Who funds the REDD+ program in Indonesia?
The funding for REDD+ activities in Indonesia comes from the commitment in the Letter of Intent between the Indonesian government and the Kingdom of Norwegia which was signed on May 26, 2010. According to the Letter of Intent, the Norwegian government will be providing financial contribution to Indonesia based upon the amount of verified emission reduction according to the REDD+ scheme with the commitment value of USD 1 billion which will be delivered into several terms.
Throughout its development, REDD+ uses “incentive based on performance” to improve the scale of REDD+ program’s outcome. This mechanism works by determine the target of payment which reflect the emission reduction goals that is agreed upon. This mechanism allows negotiation to get the best yet possible opportunity through stakeholder engagement.
REDD+ Indonesia following the integration of Ministry of Environment and Forestry
What is the position of REDD+ following Ministry of Environment and Forestry Emerged as One institutions?
Currently REDD+’s administration is under of Directorate General of Climate Change Mitigation (Ministry of Environment and Forestry). Following the integration, REDD+ program is being integrated into the Action Plan of Ministry of Environment and Forestry under the leaderships of Directorate General Climate Change Mitigation.
What are the next of REDD+ Indonesia’s Program?
The integration of Ministry of Environment and Ministry of Forestry has some consequences to REDD+ Indonesia’s Program, among others is urgency to rethink about new strategy for REDD+ program and its activity for the sake of fulfill Indonesia’s commitment in reducing emission through land use sector.
Through strategic consideration between stake holders, there will be 6 activities that will be prioritized in this transition phase, namely prevention of land and forest fires; reform in law enforcement; conflict resolution; recognition and protection of customary rights; social forestry; institution empowerment, communication, campaign and stakeholder engagement.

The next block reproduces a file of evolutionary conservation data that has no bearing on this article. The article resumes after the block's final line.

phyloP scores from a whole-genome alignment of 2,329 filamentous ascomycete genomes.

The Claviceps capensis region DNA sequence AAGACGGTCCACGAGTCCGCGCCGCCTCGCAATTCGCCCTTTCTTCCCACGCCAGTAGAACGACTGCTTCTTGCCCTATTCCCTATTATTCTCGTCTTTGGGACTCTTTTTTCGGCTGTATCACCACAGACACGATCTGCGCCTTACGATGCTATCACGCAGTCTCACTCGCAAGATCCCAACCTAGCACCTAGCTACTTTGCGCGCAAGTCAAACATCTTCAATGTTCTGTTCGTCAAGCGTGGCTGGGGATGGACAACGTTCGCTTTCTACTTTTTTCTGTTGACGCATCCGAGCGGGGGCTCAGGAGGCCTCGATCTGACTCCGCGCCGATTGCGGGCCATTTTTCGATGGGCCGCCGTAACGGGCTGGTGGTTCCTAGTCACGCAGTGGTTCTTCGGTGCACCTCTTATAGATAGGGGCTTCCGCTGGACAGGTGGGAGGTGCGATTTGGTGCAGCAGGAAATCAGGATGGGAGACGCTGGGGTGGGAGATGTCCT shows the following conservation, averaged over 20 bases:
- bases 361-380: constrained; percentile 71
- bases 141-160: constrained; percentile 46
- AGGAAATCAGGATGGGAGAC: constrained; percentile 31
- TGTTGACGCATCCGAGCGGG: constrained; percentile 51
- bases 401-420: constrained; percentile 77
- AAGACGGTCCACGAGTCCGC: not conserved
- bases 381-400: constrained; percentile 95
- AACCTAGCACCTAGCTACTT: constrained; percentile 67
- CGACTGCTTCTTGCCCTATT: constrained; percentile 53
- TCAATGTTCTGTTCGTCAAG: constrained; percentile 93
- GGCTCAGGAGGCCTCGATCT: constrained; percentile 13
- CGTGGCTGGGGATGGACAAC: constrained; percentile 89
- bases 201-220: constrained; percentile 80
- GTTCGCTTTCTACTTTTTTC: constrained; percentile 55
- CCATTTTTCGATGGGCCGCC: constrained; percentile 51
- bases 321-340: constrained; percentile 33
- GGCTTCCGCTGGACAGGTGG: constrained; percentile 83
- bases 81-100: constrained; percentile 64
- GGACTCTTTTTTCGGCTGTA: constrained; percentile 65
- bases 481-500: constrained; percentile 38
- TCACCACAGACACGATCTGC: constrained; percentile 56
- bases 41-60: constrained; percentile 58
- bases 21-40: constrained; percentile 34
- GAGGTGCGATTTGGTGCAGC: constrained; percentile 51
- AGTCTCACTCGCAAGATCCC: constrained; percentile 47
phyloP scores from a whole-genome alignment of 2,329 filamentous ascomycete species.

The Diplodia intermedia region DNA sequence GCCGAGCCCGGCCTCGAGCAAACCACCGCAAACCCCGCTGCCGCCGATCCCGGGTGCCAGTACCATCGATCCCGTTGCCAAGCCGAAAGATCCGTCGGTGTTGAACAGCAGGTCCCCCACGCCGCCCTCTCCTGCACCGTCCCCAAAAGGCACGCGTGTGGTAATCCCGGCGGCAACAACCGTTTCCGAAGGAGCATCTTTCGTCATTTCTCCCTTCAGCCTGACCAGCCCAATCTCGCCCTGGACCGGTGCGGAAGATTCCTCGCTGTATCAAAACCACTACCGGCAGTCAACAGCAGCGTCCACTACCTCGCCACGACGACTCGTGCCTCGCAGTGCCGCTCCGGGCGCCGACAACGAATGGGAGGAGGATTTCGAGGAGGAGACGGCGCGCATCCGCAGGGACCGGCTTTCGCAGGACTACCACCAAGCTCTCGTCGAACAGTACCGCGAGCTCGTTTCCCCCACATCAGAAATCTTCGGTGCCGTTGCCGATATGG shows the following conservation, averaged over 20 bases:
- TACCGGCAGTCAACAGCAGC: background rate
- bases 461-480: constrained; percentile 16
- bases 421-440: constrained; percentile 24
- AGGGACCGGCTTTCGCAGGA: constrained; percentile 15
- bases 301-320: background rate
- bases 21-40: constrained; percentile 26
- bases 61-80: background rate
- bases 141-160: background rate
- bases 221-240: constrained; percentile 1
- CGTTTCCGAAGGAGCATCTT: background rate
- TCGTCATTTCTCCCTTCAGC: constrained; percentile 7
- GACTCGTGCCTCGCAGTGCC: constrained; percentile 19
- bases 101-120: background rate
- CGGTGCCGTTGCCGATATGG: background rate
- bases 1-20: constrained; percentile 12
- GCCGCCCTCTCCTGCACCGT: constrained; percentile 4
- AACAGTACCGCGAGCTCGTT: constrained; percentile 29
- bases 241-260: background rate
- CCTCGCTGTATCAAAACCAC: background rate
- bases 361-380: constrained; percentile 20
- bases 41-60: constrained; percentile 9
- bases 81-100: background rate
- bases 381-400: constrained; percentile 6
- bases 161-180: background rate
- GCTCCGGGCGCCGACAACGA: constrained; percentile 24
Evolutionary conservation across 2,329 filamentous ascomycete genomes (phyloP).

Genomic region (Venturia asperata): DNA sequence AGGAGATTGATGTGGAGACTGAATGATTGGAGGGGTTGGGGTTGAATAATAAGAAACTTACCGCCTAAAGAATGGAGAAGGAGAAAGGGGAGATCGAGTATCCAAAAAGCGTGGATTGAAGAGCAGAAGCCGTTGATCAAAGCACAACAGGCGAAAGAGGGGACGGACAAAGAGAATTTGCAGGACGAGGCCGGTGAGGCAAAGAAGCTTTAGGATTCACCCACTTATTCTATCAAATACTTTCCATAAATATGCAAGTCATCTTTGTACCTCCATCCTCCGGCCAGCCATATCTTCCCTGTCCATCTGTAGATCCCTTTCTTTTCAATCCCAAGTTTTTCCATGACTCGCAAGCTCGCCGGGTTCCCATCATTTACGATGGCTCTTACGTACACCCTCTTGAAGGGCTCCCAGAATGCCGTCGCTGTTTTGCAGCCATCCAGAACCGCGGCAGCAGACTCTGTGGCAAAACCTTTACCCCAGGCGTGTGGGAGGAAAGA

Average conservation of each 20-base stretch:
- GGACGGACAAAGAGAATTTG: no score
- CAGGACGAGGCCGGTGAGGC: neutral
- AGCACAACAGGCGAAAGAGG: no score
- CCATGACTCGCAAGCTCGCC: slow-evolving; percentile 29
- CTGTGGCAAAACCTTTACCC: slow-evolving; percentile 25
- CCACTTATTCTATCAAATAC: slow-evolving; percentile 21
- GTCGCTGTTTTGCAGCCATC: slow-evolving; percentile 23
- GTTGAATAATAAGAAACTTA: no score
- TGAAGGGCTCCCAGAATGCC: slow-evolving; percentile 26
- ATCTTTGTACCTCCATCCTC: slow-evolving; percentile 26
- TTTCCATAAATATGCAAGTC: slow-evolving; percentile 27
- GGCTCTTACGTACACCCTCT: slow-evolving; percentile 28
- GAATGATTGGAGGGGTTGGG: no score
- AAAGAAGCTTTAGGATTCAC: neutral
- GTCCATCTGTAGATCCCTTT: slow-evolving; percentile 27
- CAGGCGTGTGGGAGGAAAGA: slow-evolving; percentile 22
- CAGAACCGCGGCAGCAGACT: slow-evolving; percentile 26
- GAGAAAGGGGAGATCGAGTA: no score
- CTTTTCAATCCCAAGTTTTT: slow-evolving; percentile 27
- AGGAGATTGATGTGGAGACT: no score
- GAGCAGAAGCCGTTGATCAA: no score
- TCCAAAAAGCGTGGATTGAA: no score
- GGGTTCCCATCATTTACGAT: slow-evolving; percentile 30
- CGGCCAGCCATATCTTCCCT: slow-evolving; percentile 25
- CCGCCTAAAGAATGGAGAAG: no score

This phase will end at the end of 2016.
How REDD+ determine its provincial partner for REDD+’s implementation?
UNDP REDD+ Indonesia program determines its provincial partner based on the estimation of emission contributed by regions. The estimation is calculated through some key criteria such as vulnerability mapping, appraisal of society’s potential capacity and identification of implementer partner. Through the credentials steps, REDD+ determine 6 provincial partners that will be prioritize in UNDP REDD+ Indonesia’s transition phase, which are West Sumatera, Riau, Jambi, South Sumatera. Central Kalimantan, and West Kalimantan. However, REDD+ has plans to expand its implementation program for other impacted province in the mid of 2016 through phase II activity.
How to ensure the implementation of REDD+ will not endanger conservation program and other environmental protection or the surrounding?
REDD+ Indonesia will be implemented through its safeguard mechanism to fulfill the standard of accountability and transparency in terms of environmental management. Safeguards REDD+ in Indonesia (known as PRISAI) aims to protect the society as well as the environment from the negative risk.
The safeguards instrument has also objective as early attempt to ensure REDD+ will not backlash its own purposes. The main function of this instrument is protection.
Other important points to be noted is to ensure a strong basis on gender equality, the sustainability of biodiversity, promotes communal ownership, the simplicity of instruments, and the ability of the instruments to accommodate national regulation as well as ratification of international convention through its aim to accommodate the diversity of local condition.
Protecting Indonesia's forest and peatlands
How many emissions resulted from deforestation and forest degradation in Indonesia?
According to FREL (Forest Reference Emission Level) submitted by Ministry of Environment and Forestry, the average of deforestation from 1990-2012 is around 918.678 hectare with 293 MtCO2e per year. In the same period, the level of forest degradation is lower which is only 507.486 hectare per year with 58 MtCO2e per year.